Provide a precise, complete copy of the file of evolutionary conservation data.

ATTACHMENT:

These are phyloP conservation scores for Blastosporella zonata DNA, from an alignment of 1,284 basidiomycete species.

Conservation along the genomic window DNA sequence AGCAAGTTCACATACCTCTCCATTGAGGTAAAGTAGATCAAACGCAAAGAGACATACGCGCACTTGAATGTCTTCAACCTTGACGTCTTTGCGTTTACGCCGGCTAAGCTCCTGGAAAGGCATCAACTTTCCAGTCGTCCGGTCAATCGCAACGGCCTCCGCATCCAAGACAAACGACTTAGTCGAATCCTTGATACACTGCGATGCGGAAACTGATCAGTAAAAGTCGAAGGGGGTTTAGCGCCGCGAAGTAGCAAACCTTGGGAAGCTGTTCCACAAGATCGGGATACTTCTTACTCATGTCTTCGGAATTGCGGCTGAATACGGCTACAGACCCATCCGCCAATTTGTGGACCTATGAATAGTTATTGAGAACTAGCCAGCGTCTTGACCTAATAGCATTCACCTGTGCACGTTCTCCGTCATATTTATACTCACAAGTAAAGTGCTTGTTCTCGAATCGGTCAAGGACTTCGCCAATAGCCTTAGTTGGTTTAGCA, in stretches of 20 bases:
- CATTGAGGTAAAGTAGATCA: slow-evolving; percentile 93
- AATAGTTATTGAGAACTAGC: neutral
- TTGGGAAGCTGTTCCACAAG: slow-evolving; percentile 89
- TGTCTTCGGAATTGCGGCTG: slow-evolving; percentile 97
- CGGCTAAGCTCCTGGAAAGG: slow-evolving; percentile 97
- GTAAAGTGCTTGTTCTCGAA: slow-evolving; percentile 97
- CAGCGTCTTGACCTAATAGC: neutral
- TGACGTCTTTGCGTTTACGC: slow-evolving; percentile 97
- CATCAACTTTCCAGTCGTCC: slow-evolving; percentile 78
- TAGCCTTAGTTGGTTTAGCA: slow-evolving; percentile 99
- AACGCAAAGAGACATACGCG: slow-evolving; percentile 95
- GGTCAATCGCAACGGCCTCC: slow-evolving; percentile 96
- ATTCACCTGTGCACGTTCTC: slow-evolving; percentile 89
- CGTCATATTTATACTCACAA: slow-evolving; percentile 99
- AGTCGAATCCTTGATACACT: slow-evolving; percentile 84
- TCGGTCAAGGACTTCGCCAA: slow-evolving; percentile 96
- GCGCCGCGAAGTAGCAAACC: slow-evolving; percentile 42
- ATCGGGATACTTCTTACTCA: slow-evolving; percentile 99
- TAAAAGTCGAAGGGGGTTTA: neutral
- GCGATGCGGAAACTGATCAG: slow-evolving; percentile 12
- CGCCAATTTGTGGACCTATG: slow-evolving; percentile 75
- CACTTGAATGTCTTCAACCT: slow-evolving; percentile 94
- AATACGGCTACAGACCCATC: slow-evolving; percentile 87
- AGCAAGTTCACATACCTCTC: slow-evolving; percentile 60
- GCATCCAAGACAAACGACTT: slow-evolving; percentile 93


These are phyloP conservation scores for Blastosporella zonata DNA, from an alignment of 1,284 basidiomycete species.

Conservation along the genomic window DNA sequence AGCAAGTTCACATACCTCTCCATTGAGGTAAAGTAGATCAAACGCAAAGAGACATACGCGCACTTGAATGTCTTCAACCTTGACGTCTTTGCGTTTACGCCGGCTAAGCTCCTGGAAAGGCATCAACTTTCCAGTCGTCCGGTCAATCGCAACGGCCTCCGCATCCAAGACAAACGACTTAGTCGAATCCTTGATACACTGCGATGCGGAAACTGATCAGTAAAAGTCGAAGGGGGTTTAGCGCCGCGAAGTAGCAAACCTTGGGAAGCTGTTCCACAAGATCGGGATACTTCTTACTCATGTCTTCGGAATTGCGGCTGAATACGGCTACAGACCCATCCGCCAATTTGTGGACCTATGAATAGTTATTGAGAACTAGCCAGCGTCTTGACCTAATAGCATTCACCTGTGCACGTTCTCCGTCATATTTATACTCACAAGTAAAGTGCTTGTTCTCGAATCGGTCAAGGACTTCGCCAATAGCCTTAGTTGGTTTAGCA, in stretches of 20 bases:
- CATTGAGGTAAAGTAGATCA: slow-evolving; percentile 93
- AATAGTTATTGAGAACTAGC: neutral
- TTGGGAAGCTGTTCCACAAG: slow-evolving; percentile 89
- TGTCTTCGGAATTGCGGCTG: slow-evolving; percentile 97
- CGGCTAAGCTCCTGGAAAGG: slow-evolving; percentile 97
- GTAAAGTGCTTGTTCTCGAA: slow-evolving; percentile 97
- CAGCGTCTTGACCTAATAGC: neutral
- TGACGTCTTTGCGTTTACGC: slow-evolving; percentile 97
- CATCAACTTTCCAGTCGTCC: slow-evolving; percentile 78
- TAGCCTTAGTTGGTTTAGCA: slow-evolving; percentile 99
- AACGCAAAGAGACATACGCG: slow-evolving; percentile 95
- GGTCAATCGCAACGGCCTCC: slow-evolving; percentile 96
- ATTCACCTGTGCACGTTCTC: slow-evolving; percentile 89
- CGTCATATTTATACTCACAA: slow-evolving; percentile 99
- AGTCGAATCCTTGATACACT: slow-evolving; percentile 84
- TCGGTCAAGGACTTCGCCAA: slow-evolving; percentile 96
- GCGCCGCGAAGTAGCAAACC: slow-evolving; percentile 42
- ATCGGGATACTTCTTACTCA: slow-evolving; percentile 99
- TAAAAGTCGAAGGGGGTTTA: neutral
- GCGATGCGGAAACTGATCAG: slow-evolving; percentile 12
- CGCCAATTTGTGGACCTATG: slow-evolving; percentile 75
- CACTTGAATGTCTTCAACCT: slow-evolving; percentile 94
- AATACGGCTACAGACCCATC: slow-evolving; percentile 87
- AGCAAGTTCACATACCTCTC: slow-evolving; percentile 60
- GCATCCAAGACAAACGACTT: slow-evolving; percentile 93